There may be some bees on the bottom. If so, knock them off into the hive. Just hold the bottom board with your hand and hit your hand with your other hand. It's all about surprise.

>The piece of ply that I cut fits snugly so I'm going to leave it like that until I can put a screened one with a drawer in its place.

I'd just leave it forever... but you can do as you like.

>I went out and watched them this morning and I didn't see any fighting. Everything was orderly... several bees in and several out at a time through the 1" opening and what I'm guessing are guard bees on the landing board.

Yes.

>I feel like an idiot for causing the problem in the first place.

If you are going to keep bees you should get used to unforeseen problems that you cause... and just keep learning...
 

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A package is much better off without an open SBB causing too much ventilation and confusion.
Can you elaborate a bit on too much ventilation and confusion.

I just learned that my screen bottoms might be the reason some of my packages are clustering under my hive(smelling the Queen from there and not going to the entrance).

I thought screened bottoms were great for hive ventilation and disease prevention, which outweighed the reasons for solid bottoms. Thanks, juzzer
 

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Juzzer,
I agree that I'm a bit confused. I took a beekeeping course through my local beekeepers' association and it was stressed that verroa mites are a real problem and that an IPS bottom board was an important measure in handling them. That was the reason that I panicked when I saw that the one that came in the kit was solid.
But now, it makes perfect sense that having an open bottom would be confusing to a bee-- that likes to make its home in a hollow tree cavity.
~Erin
 

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Well, feeling like an idiot about your bees means you're a beekeepeer - congratulations, you're in the club!

No, your bees won't get their little paws caught on the too-large screen mesh. They're far too clever for that.

Order up, or make, the board you want, get it painted and prepped and hang on to it. In a month or so, on day when you feel like having a bolder bee-adventure do this:

Choose a nice sunny, mild, calm day.

Suit up and smoke the hive.

Take the top off, inner cover, etc.

Turn the lid upside down on a flat, stable place near you.

Pry at the corners of the box to loosen it from the bottom board. (Your girls will have stuck it down very tightly.)

When ready, lift the whole box up and set it catty-corner on the upturned lid's edges. Catty corner means there is less direct contact between the lid and the bottom edges of the box, so fewer chances to squish bees, though some will get squished. If you're feeling nervous about the queen "falling out" while the box is off its stand (unlikely, but I know the feeling), you could set a queen excluder frame underneath the box (obviously catty-corner, as well) which will prevent her from exiting, though allow (some) bees to leave if they feel like it. They won't go far, and won't get lost from the hive. Though they may come over to you to offer their opinion on your intrusion.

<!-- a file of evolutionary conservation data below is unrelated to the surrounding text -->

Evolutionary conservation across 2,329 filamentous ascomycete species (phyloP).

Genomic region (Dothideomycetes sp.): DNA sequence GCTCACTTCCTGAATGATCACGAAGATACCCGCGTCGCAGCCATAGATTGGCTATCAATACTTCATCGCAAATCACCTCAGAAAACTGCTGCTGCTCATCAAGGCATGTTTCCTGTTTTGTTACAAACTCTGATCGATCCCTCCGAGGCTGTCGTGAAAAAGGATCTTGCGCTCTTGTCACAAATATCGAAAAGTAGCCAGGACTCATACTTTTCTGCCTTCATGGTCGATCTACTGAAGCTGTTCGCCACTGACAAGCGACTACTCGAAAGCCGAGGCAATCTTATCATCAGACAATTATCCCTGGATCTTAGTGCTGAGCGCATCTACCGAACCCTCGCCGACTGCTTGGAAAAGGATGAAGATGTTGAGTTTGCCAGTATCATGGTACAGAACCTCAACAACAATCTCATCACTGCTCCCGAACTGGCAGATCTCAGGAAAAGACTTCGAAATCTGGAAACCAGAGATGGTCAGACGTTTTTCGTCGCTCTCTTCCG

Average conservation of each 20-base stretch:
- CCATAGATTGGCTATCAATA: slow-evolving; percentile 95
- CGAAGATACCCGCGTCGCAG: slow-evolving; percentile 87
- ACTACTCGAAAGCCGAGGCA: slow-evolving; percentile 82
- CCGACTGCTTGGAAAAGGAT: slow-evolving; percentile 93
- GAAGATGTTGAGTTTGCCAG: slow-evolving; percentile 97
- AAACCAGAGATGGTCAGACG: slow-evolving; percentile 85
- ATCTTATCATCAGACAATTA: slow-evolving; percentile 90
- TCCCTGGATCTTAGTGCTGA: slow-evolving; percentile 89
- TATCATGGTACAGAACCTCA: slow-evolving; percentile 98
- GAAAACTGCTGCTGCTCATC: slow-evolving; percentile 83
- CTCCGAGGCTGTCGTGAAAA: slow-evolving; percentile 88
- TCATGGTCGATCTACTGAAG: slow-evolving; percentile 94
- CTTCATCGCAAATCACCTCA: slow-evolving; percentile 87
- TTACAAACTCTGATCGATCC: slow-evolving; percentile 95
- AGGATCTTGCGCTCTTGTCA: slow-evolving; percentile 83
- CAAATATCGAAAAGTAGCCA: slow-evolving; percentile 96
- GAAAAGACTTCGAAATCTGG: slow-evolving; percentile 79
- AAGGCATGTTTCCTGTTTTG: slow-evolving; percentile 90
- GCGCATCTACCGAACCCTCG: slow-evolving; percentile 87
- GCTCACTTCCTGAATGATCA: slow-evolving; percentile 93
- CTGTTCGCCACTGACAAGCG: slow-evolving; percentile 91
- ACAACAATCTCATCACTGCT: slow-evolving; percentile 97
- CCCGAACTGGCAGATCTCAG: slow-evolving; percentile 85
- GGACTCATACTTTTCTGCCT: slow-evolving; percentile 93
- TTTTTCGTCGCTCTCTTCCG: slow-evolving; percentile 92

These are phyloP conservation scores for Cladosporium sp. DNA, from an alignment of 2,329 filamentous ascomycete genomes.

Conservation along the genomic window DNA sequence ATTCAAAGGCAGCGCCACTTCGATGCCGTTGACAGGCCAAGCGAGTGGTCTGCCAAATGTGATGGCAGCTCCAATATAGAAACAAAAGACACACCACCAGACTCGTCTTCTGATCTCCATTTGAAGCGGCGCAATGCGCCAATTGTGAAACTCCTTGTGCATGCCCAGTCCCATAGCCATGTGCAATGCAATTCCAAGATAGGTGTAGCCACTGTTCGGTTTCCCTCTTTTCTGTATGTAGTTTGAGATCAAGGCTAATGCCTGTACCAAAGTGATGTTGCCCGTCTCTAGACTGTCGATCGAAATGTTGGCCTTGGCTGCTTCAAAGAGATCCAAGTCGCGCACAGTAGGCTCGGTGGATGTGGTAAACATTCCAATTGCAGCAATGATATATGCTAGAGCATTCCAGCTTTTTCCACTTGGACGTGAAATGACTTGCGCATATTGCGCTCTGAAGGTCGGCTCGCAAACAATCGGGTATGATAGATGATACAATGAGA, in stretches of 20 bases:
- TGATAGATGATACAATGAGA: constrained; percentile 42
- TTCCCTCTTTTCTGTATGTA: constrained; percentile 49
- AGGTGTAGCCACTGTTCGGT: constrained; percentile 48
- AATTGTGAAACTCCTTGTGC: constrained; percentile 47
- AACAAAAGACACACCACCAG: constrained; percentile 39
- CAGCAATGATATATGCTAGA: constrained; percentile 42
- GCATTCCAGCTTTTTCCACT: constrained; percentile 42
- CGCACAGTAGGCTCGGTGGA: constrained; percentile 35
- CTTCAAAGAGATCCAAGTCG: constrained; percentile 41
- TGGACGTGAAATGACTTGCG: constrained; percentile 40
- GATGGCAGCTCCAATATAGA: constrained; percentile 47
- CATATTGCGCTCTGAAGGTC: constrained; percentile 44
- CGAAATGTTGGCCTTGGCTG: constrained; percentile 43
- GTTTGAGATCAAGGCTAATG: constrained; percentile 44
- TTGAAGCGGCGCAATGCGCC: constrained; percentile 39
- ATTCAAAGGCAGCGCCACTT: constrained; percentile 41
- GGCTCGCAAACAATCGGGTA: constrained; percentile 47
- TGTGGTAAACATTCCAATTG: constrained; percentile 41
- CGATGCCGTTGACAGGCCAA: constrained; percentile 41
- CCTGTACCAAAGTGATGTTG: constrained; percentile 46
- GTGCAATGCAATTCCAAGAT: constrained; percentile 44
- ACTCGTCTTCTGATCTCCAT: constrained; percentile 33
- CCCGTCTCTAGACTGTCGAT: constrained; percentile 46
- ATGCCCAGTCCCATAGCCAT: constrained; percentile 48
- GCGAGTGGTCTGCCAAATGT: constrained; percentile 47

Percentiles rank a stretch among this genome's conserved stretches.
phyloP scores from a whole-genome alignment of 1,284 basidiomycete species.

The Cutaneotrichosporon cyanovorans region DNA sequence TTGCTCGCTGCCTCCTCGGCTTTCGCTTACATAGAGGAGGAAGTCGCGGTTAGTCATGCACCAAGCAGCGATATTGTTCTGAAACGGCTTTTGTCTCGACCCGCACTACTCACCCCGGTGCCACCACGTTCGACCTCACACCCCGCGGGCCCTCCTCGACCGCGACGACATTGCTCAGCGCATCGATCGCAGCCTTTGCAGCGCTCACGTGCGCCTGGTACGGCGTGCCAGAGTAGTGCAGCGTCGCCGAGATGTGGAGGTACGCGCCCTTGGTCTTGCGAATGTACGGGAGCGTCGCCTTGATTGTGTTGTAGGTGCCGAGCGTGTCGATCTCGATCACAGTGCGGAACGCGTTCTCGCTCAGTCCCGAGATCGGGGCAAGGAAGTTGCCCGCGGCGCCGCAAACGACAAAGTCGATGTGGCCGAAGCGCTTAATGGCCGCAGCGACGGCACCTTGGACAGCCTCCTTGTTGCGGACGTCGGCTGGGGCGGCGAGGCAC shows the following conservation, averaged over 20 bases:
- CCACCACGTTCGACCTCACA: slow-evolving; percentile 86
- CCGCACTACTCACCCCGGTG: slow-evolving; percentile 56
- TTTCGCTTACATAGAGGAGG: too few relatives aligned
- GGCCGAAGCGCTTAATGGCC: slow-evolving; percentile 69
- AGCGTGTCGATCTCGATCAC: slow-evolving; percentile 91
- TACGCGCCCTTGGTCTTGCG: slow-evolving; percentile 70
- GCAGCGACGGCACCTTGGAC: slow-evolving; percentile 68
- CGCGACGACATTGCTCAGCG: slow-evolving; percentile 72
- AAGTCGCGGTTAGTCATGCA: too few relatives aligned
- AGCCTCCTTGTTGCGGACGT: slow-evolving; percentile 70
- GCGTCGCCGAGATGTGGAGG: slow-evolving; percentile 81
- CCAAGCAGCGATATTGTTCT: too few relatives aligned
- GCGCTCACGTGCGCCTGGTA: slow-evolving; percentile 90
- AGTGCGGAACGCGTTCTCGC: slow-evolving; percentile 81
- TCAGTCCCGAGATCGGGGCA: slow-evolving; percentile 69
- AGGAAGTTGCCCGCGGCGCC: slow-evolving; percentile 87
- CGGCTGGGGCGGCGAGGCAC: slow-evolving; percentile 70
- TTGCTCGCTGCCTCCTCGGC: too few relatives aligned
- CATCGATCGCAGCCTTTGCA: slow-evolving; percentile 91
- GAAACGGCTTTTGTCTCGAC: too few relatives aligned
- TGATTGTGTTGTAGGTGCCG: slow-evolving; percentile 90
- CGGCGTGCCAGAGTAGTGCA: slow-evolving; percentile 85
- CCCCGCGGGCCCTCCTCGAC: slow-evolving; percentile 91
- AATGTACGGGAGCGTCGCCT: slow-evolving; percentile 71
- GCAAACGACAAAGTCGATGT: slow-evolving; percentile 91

Now, if the idea of the open box spewing enraged, confused bees out the top at you is too strong, counter that by laying a soft dark cloth down over the box. It will quiet them down nicely, allow ventilation, etc., while you work.

With the bottom box off the stand, remove and replace the bottom board with new one. Now's the time for any little changes in placement you want to make. Then uncover the bottom box, lift it back up to its new bottom board, restack the cover assembly, and you're done.

The sticky point is this one: getting the heavy box back down on its stand without squishing bees between the boxes. There are as many techniques for doing that as there are beekeepers. I'm a small, older, woman and full-ish box, especially a deep, is at the limit of my controlable lift capacity. So before I move the box I set up four sets of doubled-up paint-stirrer sticks, one pair diagonally across each corner of the bottom board, one or two inches in. These are just barely less than bee-height which allows them to (mostly) wiggle away when the meeting edges of the boxes are being lined up, before they are crushed. Then one by one I go around and looking at both adjoining meeting surfaces I pull the paint sticks out. It helps to blow at the bees to discourage them from keeping on tryng to get out. But don't make it an extended process, just get it done as safely and smoothly and promptly as you can.

As MB says, don't worry about the to be removed, and soon to be replaced board. There will be no end of uses for it. For instance, directly that it is out of commission as a bottom board, you will have another place to use as a temporary parking place for removed boxes. In the months ahead you will figure out how to make it back into a working part of your (next) hive assembly.

As far as whether you are seeing robbing: perhaps, but most likely you are seeing mortuary bees at work. They are hauling out dead ones and while doing so are very aerodynamically unstable and often seem like they are tussling with their burdens. I've found the key to differentiating these activities is this: robbing/brawling/fighting bees will keep at it, whereas mortuary bees just dump the corpse and fly calmly back to the hive. So watch to see what happens when the bees hit the ground. If they keep rolling over and over - it's fighting. If the live bee just flies home, it's housekeeping. Also I see housekeeping most often in the morning hours whereas robbing, unless it's an all-out assualt happens later (after mid-morning) in the day.

When you order up your new bottom board, think about adding a robbing screen to your order. Having one on hand is reassuring as you can slap it on and then after the confusion clears a bit reassess whether it's truly robbing, or something else.